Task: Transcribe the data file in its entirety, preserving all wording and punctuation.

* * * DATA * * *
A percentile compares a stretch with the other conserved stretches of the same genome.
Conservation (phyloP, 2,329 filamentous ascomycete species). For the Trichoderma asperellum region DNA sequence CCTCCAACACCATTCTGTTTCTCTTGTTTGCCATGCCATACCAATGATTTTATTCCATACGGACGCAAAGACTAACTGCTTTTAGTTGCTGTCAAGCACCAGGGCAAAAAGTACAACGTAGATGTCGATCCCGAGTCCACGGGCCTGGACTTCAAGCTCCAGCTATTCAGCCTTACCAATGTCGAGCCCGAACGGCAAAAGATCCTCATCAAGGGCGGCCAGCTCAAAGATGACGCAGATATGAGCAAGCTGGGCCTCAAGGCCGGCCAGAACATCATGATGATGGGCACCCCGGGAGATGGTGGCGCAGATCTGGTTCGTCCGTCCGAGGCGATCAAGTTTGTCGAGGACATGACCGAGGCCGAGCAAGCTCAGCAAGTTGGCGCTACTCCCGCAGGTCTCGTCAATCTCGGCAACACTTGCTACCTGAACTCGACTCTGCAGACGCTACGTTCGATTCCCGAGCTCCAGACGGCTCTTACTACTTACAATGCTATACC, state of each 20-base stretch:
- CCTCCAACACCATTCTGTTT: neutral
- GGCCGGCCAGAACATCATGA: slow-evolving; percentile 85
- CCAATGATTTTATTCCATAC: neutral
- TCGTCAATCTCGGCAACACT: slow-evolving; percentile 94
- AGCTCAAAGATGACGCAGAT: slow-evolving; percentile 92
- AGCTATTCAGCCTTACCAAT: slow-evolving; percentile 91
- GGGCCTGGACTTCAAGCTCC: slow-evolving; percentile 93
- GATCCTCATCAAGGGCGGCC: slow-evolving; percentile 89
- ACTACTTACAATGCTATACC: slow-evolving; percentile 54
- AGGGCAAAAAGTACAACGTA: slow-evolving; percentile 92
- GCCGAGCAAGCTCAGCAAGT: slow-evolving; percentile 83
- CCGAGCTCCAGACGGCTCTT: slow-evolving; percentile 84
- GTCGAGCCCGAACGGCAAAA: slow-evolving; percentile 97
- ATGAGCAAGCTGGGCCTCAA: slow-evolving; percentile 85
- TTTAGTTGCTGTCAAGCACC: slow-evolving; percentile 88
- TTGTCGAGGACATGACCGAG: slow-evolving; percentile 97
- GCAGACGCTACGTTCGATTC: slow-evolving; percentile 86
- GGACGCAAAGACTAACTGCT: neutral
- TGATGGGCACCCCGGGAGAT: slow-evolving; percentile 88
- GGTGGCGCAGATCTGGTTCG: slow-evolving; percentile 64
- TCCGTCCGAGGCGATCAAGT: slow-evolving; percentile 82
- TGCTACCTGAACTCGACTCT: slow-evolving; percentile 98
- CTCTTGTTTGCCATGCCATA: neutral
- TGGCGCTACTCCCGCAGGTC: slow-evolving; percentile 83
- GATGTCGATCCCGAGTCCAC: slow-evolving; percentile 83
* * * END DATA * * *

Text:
A percentile compares a stretch with the other conserved stretches of the same genome.
Conservation (phyloP, 2,329 filamentous ascomycete species). For the Trichoderma asperellum region DNA sequence CCTCCAACACCATTCTGTTTCTCTTGTTTGCCATGCCATACCAATGATTTTATTCCATACGGACGCAAAGACTAACTGCTTTTAGTTGCTGTCAAGCACCAGGGCAAAAAGTACAACGTAGATGTCGATCCCGAGTCCACGGGCCTGGACTTCAAGCTCCAGCTATTCAGCCTTACCAATGTCGAGCCCGAACGGCAAAAGATCCTCATCAAGGGCGGCCAGCTCAAAGATGACGCAGATATGAGCAAGCTGGGCCTCAAGGCCGGCCAGAACATCATGATGATGGGCACCCCGGGAGATGGTGGCGCAGATCTGGTTCGTCCGTCCGAGGCGATCAAGTTTGTCGAGGACATGACCGAGGCCGAGCAAGCTCAGCAAGTTGGCGCTACTCCCGCAGGTCTCGTCAATCTCGGCAACACTTGCTACCTGAACTCGACTCTGCAGACGCTACGTTCGATTCCCGAGCTCCAGACGGCTCTTACTACTTACAATGCTATACC, state of each 20-base stretch:
- CCTCCAACACCATTCTGTTT: neutral
- GGCCGGCCAGAACATCATGA: slow-evolving; percentile 85
- CCAATGATTTTATTCCATAC: neutral
- TCGTCAATCTCGGCAACACT: slow-evolving; percentile 94
- AGCTCAAAGATGACGCAGAT: slow-evolving; percentile 92
- AGCTATTCAGCCTTACCAAT: slow-evolving; percentile 91
- GGGCCTGGACTTCAAGCTCC: slow-evolving; percentile 93
- GATCCTCATCAAGGGCGGCC: slow-evolving; percentile 89
- ACTACTTACAATGCTATACC: slow-evolving; percentile 54
- AGGGCAAAAAGTACAACGTA: slow-evolving; percentile 92
- GCCGAGCAAGCTCAGCAAGT: slow-evolving; percentile 83
- CCGAGCTCCAGACGGCTCTT: slow-evolving; percentile 84
- GTCGAGCCCGAACGGCAAAA: slow-evolving; percentile 97
- ATGAGCAAGCTGGGCCTCAA: slow-evolving; percentile 85
- TTTAGTTGCTGTCAAGCACC: slow-evolving; percentile 88
- TTGTCGAGGACATGACCGAG: slow-evolving; percentile 97
- GCAGACGCTACGTTCGATTC: slow-evolving; percentile 86
- GGACGCAAAGACTAACTGCT: neutral
- TGATGGGCACCCCGGGAGAT: slow-evolving; percentile 88
- GGTGGCGCAGATCTGGTTCG: slow-evolving; percentile 64
- TCCGTCCGAGGCGATCAAGT: slow-evolving; percentile 82
- TGCTACCTGAACTCGACTCT: slow-evolving; percentile 98
- CTCTTGTTTGCCATGCCATA: neutral
- TGGCGCTACTCCCGCAGGTC: slow-evolving; percentile 83
- GATGTCGATCCCGAGTCCAC: slow-evolving; percentile 83